By Joel Warner
By Michael Roberts
By Alan Prendergast
By Michael Roberts
By Michael Roberts
By Amber Taufen
By Patricia Calhoun
By William Breathes
Danh felt like the whole world was against him. The first English slang word he learned was "cooties." No one wanted to come near him. Within six months, he'd taught himself English because he wanted to know what people were saying about him. "I think going through that, that made me who I am today," he remembers. "I'm shaking right now just thinking about that time."
Somehow the kids survived their initiation into the American public-school system, and Sum made it through six months as a carpenter's helper. When his boss ran out of work, Sum took a job as a cashier at Walgreens, where his pay dropped from $4 an hour to $2.45. Unable to feed his family, he drew government benefits for three months. But when Walgreens moved him to a warehouse job that paid better, he sent the check back.
Sum rode a bike -- with no brakes -- through snow to get to work, and Anh trudged through it on her way to the bus stop. She took a job at a jerky factory, standing on an assembly line all day with sweat pouring down her face so that she and her husband could save for a house. At night, she and Sum and their eldest daughters cleaned offices. Sum knew he couldn't work in a warehouse forever, knew his life wasn't supposed to turn out like this, and also started taking classes at a community college.
The kids wore donated clothes and tried to adopt American traditions. On Christmas and birthdays, they exchanged big, beautifully wrapped boxes. It didn't matter that the boxes were empty: Sum had a small tape recorder, and the children recorded descriptions of the imaginary gifts they'd bought.
By 1979, the family had saved enough money for a down payment on a house in Aurora. That same year, Sum got his associate's degree in electronics technology from the Community College of Denver.
He told Anh he wanted to go for another degree.
"What about family?" she asked.
He would be an example for them, he said. He would prove that if an old man with a family, a full-time job and poor English skills could graduate from college, anyone could.
In 1986, Sum received his bachelor's of science in electronic engineering technology from Metropolitan State College.
When they first came to Colorado, the kids were told to always speak English at home. They were in the U.S. now and needed to know the language.
Years passed, until one day Sum realized that his children spoke English, and that was all they spoke. One day he erupted, Trinh remembers. "What are you doing?" he said. "That's all you speak now, is English? You don't speak English to me. You speak Vietnamese. You cannot speak English in this house."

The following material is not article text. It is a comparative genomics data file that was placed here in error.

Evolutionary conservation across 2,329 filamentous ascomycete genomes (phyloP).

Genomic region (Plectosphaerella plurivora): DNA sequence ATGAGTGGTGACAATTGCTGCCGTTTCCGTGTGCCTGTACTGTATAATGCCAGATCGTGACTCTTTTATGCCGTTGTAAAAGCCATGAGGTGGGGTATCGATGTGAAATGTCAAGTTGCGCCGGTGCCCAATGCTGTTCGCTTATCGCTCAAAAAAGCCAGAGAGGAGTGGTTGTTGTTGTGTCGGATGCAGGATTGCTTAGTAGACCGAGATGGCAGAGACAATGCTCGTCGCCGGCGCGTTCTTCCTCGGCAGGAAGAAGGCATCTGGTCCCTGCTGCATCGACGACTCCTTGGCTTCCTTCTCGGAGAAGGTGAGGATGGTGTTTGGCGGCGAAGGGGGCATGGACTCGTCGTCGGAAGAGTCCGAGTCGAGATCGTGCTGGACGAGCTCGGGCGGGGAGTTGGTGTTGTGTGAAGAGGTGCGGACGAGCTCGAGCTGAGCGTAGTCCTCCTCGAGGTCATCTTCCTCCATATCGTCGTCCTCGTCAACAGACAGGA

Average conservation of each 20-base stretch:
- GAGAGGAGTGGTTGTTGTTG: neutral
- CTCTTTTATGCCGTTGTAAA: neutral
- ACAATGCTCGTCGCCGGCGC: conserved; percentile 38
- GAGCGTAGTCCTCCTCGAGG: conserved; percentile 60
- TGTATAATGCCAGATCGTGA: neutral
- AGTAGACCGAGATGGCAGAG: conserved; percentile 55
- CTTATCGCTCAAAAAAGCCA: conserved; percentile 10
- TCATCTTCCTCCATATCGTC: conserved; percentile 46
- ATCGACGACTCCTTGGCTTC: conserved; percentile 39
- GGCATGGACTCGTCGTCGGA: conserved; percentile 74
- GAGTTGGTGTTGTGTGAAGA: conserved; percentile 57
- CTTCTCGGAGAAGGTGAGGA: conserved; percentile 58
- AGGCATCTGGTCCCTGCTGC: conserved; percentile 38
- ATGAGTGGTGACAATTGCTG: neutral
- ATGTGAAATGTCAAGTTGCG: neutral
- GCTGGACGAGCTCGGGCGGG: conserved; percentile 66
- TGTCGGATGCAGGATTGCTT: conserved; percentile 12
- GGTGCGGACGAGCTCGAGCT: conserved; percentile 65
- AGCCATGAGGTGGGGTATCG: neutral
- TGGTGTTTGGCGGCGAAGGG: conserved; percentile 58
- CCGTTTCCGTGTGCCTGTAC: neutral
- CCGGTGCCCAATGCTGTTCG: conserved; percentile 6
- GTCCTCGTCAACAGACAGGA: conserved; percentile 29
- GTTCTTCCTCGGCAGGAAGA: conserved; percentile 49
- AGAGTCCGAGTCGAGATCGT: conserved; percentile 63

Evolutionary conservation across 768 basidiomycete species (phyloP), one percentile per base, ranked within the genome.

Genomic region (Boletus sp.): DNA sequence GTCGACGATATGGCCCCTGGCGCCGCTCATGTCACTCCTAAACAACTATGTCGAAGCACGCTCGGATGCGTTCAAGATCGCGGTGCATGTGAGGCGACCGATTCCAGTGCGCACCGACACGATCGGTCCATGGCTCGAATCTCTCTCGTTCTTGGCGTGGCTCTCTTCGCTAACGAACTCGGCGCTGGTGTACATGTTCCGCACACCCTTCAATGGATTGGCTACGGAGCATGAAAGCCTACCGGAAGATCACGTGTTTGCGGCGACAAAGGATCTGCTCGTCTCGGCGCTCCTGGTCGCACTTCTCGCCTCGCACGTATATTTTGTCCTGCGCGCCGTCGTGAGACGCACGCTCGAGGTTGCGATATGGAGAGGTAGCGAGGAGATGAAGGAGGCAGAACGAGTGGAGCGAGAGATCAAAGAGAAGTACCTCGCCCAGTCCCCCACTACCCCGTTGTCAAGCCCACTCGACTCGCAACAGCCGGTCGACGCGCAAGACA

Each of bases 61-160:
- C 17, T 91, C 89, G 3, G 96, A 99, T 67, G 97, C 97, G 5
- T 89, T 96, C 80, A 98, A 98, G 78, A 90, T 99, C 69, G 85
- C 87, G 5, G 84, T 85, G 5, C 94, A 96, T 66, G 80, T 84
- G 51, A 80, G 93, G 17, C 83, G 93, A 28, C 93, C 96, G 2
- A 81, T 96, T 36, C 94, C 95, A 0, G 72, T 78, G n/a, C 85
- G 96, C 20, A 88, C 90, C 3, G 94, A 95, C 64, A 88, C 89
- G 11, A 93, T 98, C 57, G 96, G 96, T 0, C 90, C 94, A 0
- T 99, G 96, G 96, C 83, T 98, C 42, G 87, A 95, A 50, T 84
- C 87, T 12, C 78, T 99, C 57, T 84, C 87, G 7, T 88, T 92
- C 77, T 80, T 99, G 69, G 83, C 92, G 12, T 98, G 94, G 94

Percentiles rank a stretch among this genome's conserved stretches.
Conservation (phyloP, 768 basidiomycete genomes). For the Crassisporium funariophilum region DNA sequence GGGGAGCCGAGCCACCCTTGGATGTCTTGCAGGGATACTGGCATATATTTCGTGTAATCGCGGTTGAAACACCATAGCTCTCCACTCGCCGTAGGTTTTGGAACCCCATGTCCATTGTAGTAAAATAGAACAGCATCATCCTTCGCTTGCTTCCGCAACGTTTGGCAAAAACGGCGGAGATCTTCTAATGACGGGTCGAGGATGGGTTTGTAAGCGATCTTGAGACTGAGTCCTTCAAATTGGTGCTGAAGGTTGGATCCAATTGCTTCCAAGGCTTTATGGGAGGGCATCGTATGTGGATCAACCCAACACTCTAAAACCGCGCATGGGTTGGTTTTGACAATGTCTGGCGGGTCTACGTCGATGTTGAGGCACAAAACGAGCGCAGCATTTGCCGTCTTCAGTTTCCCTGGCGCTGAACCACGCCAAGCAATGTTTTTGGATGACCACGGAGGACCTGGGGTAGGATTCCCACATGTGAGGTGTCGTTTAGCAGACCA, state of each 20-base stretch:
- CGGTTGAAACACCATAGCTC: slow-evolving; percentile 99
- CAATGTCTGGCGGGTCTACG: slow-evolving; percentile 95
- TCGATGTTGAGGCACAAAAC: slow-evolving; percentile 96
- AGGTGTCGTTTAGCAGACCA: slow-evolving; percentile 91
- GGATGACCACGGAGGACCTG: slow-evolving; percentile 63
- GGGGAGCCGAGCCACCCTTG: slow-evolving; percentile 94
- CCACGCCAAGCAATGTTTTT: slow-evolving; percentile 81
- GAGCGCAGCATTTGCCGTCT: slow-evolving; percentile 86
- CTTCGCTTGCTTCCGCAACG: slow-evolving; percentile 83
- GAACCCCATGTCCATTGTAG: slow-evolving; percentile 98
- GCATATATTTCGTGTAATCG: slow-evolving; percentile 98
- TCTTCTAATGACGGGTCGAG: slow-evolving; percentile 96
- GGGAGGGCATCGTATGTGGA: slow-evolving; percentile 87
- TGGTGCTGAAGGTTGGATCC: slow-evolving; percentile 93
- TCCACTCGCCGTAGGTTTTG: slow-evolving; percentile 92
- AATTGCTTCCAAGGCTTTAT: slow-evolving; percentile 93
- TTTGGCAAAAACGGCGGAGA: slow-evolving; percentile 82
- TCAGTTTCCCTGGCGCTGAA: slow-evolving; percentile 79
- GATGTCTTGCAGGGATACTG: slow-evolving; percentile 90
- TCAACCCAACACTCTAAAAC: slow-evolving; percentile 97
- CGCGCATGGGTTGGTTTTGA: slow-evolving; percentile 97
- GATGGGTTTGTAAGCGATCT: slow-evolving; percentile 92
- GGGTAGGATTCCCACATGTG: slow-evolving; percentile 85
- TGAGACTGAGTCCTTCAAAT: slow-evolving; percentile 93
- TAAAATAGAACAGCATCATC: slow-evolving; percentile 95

But as Sum watched his children become Americans, what bothered him most was the lack of discipline. "In Vietnam, parents can teach their children by stick, by spank, so they're scared," he says. "Here you can't do that, so kids take advantage of that one."
By the time she started high school, Trinh wanted to be a punk rocker. She dyed blond streaks in her hair, wore spikes, started smoking. Every morning she'd wait for her dad to leave for work, then light up a cigarette and get ready for school. One morning, Sum forgot something and came back to the house -- only to learn Trinh's secret. She had to look down to avoid his disappointed stare. He'd always talked to her like she was a little soldier; this time, he closed the door and left without a word.
"Yeah, it broke his heart," she says.
School didn't get any easier for Trinh as she got older. She never could concentrate on books or pay attention in class, so she ditched a lot. Then she'd try harder, get discouraged, ditch some more. "I end up getting to twelfth grade and I realize I can't do it, so I told my dad I can't finish school," she remembers. "Oh, I broke his heart. He was just so hurt, but I can't promise him something I can't do."
At eighteen, she started working full-time in the warehouse of a furniture company. What she didn't have in education, she would make up for in hard work.
After Suong finished high school in 1981, her dad got her into a college for computer science -- a subject she knew nothing about and cared for even less. She soon dropped out. Chi moved to California after high school. She tried a semester of college, didn't like it, then made some Vietnamese friends who did nails and enrolled in cosmetology school. She began calling herself Cali.
Lynda, too, decided against college, and got married right out of high school. A few years later, she, Suong and their families joined Chi in California. In 1985, Danh and Thanh followed. Danh was fresh out of high school; Thanh was still in school.
Thanh, the baby of the family, was the most rebellious of all. Back in Colorado, Trinh had been so upset with the way he talked to their father that she'd pushed him down a flight of stairs.